2 Tbsp butter
6 eggs
1/2 cup freshly grated Parmesan cheese
Salt and pepper to taste

Preheat oven to 350 °F. Beat eggs, then add herbs, cheese, salt, and pepper to the mixture. Melt butter in a medium-sized, ovenproof skillet on stovetop over medium-low heat. Once butter is melted, pour the egg mixture into the skillet and let this cook for about 10 minutes, or until the bottom of the frittata is firm. Transfer the skillet to the oven and bake. Check every 5 minutes and remove once the eggs on the top of the frittata are fully cooked (not runny). Expect to bake 10-15 minutes total. Carefully remove from oven and serve hot. Delicious with whole wheat toast and fresh fruit.… Read the rest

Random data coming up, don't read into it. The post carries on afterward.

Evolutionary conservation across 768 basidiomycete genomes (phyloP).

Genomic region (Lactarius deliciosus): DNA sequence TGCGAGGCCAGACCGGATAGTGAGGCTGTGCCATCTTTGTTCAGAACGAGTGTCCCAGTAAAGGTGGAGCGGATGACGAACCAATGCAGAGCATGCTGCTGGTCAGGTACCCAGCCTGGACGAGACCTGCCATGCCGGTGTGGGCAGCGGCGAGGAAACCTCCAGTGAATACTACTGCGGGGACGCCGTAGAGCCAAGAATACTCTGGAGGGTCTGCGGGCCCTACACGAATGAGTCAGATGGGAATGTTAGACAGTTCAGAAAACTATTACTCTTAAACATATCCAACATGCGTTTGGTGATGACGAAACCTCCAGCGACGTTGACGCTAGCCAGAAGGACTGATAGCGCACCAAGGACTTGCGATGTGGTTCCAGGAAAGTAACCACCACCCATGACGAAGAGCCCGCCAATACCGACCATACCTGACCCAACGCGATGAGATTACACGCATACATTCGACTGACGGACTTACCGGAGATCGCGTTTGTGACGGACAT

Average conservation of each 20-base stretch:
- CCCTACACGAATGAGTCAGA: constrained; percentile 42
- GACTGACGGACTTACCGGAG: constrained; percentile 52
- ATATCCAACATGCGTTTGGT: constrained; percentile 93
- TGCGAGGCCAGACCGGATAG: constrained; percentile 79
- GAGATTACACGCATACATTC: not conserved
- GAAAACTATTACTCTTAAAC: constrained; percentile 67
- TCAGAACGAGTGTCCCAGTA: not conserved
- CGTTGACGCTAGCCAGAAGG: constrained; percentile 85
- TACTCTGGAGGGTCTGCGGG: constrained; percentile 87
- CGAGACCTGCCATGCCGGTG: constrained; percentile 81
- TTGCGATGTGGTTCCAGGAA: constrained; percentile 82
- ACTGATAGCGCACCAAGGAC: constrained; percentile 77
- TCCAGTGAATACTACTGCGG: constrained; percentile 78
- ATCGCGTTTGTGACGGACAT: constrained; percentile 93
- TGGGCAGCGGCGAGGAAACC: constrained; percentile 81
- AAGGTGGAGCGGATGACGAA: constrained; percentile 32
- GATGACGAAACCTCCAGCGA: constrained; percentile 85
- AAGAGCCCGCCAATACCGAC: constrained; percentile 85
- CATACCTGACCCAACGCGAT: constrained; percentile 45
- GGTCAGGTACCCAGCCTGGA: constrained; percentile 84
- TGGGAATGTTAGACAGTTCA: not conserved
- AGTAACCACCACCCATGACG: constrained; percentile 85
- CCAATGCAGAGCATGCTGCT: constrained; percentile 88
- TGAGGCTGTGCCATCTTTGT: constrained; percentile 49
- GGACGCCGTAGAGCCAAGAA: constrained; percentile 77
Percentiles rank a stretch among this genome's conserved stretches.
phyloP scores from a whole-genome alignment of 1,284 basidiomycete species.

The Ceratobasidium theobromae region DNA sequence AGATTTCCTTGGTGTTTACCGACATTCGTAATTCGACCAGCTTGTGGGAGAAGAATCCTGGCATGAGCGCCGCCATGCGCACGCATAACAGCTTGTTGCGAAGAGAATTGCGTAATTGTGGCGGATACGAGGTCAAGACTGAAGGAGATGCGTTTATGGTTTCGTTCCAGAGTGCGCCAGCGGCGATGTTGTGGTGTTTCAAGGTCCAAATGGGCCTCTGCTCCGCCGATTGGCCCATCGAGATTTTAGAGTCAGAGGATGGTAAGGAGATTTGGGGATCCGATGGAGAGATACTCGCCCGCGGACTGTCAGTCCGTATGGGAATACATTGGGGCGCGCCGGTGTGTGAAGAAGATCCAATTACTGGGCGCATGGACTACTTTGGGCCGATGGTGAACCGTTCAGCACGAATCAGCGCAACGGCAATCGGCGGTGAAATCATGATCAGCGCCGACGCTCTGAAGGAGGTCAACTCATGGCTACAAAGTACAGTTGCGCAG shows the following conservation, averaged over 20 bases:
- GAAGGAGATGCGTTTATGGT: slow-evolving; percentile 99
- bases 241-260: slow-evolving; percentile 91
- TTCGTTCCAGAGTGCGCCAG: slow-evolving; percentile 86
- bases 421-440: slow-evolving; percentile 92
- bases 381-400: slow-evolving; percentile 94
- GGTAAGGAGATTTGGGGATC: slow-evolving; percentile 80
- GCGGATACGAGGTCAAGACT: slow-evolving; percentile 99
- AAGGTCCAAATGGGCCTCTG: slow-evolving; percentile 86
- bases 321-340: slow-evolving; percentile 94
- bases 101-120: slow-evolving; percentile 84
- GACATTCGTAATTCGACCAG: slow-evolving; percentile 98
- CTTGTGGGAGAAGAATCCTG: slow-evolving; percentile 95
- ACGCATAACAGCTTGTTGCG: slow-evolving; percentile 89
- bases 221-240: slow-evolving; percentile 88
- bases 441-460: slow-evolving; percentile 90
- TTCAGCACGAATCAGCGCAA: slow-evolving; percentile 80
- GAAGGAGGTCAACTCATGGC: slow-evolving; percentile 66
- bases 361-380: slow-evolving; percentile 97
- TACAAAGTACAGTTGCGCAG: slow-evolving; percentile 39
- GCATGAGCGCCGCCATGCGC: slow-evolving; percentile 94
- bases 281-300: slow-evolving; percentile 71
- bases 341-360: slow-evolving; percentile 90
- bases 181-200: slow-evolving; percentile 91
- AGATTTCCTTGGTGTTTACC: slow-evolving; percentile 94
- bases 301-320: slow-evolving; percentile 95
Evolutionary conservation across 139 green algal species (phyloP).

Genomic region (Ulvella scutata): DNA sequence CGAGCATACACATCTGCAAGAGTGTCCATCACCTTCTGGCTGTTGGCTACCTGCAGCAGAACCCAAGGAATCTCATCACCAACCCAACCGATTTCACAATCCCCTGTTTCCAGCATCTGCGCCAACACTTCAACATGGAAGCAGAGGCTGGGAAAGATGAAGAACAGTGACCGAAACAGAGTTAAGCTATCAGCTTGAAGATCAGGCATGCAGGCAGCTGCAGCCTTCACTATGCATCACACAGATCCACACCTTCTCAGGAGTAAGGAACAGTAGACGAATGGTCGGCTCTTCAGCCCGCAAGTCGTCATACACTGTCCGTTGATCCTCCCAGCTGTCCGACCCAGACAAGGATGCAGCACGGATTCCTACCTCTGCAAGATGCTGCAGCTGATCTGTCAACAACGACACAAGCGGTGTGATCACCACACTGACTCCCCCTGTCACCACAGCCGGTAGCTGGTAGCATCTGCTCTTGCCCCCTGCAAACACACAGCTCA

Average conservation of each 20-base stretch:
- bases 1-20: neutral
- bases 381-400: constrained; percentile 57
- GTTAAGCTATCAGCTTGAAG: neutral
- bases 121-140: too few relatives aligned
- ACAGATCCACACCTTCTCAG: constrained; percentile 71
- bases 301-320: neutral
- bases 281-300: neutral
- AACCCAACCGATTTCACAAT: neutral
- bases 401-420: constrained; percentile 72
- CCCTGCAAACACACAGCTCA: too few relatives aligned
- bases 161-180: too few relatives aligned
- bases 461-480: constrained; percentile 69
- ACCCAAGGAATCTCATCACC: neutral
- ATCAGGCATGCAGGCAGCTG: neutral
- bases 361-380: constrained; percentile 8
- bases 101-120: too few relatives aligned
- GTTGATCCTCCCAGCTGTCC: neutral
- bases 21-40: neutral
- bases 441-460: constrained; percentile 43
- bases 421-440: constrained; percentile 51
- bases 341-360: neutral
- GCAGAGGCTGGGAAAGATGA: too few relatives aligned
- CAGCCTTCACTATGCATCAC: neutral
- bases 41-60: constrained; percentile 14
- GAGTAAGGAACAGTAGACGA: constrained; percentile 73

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Hot Planet

Blinded by the Bite:
Five Reasons Why We’ve Missed the Food and Climate Change Connection

by Anna Lappé

Adapted from Diet for a Hot Planet: The Climate Crisis at the End of Your Fork and What You Can Do About It (Bloomsbury, 2010), Anna Lappé

Book Cover: Hot Planet

In 2006, Henning Steinfeld and colleagues at the United Nations Food and Agriculture Organization published a dense 390-page report called Livestock’s Long Shadow. Get past the mind-numbing figures and you’d absorb the report’s startling conclusion: Livestock production—especially the pressure on forests for pasture and crop production and the immense waste of industrial feedlots—contributes more to global warming than every single car, truck and plane on the planet. Move over, Hummer; say hello to the hamburger.